“Understanding Mother Teresa,” in La Vanguardia, Spain (September 4, 2016)
“I vividly remember her diminutive figure, bent over by a lifetime at the service of the poorest of the poor, but always filled with an inexhaustible interior energy. The energy of love for Christ.” These moving words were spoken John Paul II shortly after the death of Mother Teresa of Calcutta. He knew her very well.
We all felt the impact of that diminutive figure, bent over by the years, but with a surprising spirit and a moving mission of serving the most helpless. She described herself in this way: “By blood I am Albanian. By citizenship, Indian. In what refers to faith, I am a Catholic nun. By my vocation, I belong to the world. In what refers to my heart, I belong totally to the Heart of Jesus.”
When she began, she could not have suspected that she would become world famous. She never intended this. But in her person, we saw very clearly an essential aspect of the Christian message: concern for the most neglected. And thus she moved many people. Also, at the end, she had a few critics, who thought that serving the poor out of love for Christ was to deform that service, with the intention to evangelize.
Certainly one can work for others, and many do so, without a religious motive, through a philanthropic conviction or through feelings of compassion. These are very good and deeply human intentions and concerns. But the tie between love for God and love for our neighbor reveals something more: a keynote of the Christian message that, by canonizing Mother Teresa, the Church wants to remind mankind of.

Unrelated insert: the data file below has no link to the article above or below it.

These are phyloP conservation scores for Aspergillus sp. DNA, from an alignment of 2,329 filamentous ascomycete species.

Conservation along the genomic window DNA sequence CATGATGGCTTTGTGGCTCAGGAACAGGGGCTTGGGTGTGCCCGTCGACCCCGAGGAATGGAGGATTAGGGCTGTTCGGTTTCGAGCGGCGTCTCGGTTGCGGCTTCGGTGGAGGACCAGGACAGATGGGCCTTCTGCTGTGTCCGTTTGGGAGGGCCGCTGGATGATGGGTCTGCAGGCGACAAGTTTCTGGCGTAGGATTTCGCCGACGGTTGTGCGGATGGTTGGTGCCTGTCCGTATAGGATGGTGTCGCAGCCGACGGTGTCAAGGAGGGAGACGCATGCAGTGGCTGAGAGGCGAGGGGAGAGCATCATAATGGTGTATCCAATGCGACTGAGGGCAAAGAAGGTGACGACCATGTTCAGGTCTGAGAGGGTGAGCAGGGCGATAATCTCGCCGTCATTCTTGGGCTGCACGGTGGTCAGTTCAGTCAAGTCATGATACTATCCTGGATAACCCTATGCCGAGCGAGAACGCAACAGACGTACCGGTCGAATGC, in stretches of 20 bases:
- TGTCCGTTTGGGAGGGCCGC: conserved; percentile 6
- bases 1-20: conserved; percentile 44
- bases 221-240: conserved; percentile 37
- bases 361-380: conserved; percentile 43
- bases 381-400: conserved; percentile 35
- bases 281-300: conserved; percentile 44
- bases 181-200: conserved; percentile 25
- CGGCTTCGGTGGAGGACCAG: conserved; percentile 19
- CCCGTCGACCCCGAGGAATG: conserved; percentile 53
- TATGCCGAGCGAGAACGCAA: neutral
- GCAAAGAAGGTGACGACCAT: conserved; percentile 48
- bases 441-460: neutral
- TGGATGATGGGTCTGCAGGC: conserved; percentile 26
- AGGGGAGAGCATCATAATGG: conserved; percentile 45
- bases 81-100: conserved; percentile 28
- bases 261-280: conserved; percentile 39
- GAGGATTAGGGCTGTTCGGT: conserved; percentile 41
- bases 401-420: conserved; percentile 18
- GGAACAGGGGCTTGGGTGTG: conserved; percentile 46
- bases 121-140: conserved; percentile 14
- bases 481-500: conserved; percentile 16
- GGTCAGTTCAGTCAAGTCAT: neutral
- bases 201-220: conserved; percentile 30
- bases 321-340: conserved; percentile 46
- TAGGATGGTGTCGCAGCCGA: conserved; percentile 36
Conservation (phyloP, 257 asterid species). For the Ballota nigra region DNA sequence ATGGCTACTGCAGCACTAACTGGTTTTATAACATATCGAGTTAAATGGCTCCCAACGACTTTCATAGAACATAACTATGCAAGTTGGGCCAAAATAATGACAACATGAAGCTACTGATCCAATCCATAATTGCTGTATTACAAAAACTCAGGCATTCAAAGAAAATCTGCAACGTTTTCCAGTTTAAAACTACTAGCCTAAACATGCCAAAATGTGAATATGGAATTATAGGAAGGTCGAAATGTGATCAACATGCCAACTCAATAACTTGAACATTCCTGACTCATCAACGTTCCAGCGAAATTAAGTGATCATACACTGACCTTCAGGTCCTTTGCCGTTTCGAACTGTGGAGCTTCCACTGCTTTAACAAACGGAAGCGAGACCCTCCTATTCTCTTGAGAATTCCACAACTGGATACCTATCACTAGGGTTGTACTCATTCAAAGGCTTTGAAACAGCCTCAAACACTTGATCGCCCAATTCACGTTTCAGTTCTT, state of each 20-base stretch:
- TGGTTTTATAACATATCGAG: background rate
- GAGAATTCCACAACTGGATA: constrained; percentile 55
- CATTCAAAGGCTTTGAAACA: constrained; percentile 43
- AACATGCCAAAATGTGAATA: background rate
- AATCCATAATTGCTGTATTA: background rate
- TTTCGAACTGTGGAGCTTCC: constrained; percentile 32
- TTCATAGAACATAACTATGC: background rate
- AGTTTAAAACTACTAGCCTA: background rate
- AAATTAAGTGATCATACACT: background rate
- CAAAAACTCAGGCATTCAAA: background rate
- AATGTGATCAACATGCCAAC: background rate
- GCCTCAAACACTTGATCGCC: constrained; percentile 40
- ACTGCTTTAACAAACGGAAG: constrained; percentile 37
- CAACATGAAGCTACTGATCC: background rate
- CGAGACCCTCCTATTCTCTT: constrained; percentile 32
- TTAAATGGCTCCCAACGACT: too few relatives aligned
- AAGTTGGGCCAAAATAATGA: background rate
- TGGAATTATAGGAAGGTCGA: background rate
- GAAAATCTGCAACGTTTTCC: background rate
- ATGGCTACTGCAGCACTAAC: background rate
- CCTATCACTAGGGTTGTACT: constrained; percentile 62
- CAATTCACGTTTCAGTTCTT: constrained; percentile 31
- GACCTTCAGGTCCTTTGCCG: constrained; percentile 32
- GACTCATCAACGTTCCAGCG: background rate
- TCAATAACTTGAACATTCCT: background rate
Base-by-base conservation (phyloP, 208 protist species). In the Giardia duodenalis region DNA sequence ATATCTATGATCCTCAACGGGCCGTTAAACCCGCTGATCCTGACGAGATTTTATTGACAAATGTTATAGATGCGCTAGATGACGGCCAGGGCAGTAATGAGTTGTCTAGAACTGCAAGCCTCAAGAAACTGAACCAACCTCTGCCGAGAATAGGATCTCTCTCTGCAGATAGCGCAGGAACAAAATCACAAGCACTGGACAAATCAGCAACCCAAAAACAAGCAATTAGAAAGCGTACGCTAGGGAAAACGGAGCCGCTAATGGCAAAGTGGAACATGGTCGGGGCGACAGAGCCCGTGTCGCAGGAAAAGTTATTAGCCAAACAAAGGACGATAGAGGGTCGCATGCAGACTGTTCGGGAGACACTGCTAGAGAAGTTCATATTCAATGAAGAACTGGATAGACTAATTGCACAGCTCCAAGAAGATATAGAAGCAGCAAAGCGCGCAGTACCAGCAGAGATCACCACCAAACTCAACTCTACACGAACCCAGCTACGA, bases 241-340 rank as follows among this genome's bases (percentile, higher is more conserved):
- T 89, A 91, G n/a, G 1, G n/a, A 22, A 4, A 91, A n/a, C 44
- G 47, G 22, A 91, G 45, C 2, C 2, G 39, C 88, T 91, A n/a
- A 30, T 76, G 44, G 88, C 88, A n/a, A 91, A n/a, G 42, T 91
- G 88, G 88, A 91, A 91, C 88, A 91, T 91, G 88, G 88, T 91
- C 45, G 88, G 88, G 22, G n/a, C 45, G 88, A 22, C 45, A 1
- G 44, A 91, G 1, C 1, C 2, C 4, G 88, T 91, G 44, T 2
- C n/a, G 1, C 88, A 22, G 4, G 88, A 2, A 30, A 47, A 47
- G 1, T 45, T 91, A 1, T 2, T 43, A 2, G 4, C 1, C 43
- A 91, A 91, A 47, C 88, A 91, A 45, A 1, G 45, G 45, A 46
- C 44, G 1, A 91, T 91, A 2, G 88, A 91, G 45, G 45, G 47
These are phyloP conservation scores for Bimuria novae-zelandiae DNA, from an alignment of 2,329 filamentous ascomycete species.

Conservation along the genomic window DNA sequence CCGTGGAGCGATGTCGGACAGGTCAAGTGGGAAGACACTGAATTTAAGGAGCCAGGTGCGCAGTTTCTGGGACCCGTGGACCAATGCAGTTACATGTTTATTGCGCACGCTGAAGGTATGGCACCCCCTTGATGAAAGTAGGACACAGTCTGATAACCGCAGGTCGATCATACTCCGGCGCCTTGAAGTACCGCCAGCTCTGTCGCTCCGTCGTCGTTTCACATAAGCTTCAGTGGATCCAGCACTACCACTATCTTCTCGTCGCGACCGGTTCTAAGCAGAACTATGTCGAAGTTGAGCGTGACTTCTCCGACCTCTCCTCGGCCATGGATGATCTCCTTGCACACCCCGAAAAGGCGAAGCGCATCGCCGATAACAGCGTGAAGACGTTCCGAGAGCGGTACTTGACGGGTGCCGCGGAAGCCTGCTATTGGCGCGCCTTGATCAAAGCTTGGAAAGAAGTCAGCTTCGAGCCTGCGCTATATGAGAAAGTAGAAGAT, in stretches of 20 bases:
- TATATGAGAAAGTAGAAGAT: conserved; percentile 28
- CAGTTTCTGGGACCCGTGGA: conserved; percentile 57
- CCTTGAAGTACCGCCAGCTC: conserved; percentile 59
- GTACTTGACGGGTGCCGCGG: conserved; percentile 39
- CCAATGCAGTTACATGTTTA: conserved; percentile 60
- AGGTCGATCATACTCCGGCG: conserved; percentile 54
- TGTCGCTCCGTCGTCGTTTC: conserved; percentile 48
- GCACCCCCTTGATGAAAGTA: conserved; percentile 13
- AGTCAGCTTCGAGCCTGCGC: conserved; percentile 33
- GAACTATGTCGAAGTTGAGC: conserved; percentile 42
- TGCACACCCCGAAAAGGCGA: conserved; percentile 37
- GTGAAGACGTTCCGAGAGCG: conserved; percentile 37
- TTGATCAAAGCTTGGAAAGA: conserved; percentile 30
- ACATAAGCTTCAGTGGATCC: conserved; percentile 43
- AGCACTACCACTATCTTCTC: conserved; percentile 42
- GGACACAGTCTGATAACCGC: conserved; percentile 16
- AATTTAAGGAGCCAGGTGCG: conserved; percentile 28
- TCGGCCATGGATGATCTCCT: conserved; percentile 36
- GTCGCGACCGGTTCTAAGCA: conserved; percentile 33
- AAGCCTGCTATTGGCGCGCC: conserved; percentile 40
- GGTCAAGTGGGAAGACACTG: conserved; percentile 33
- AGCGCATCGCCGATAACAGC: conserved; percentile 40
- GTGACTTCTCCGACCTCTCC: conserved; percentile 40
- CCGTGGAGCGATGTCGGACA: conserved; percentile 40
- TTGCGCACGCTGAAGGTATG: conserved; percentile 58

Confronted with Jesus’ invitation—to give one’s life for others, loving everyone, including one’s enemies—we come face to face with our human limitations: lack of energy and strength and talents, but also the resistance of laziness and selfishness. And our heart can end up saying: it seems very beautiful, but I don’t see myself as capable of it.
Christian faith and our experience in life teach us that, if we really want to undertake this dedication and ask God for it, his help doesn’t fail us. Therefore the hearts of the saints always have that curious combination of deep humility: sensing both one’s own incapacity and the strength of God’s love.
The Christian saints are not supermen or superwomen who achieve everything by their overwhelming personality, relentless will power, overflowing energy and irresistible drive. Neither do they usually stand out for their economic or technical expertise. The explanation of their strength and their importance for other Christians resides not in their being exceptions to nature, but rather in their letting God’s love work in them.
On the same occasion that we recalled at the beginning of this article, Pope John Paul II pointed out the key to understanding this small and at the same time gigantic woman: “Her mission began each day, before dawn, in front of the Eucharist. In the silence of contemplation, Mother Teresa of Calcutta felt resonating in her heart Jesus’ cry on the Cross: ‘I thirst.’ That cry sensed in the depth of her heart impelled her through the streets of Calcutta and through all the slum areas of the world, in search of Jesus in the poor, in the abandoned and in the dying.” And I would like to add: in orphans and those not wanted by their parents.
Romana, n. 63, July-December 2016, p. 307-309.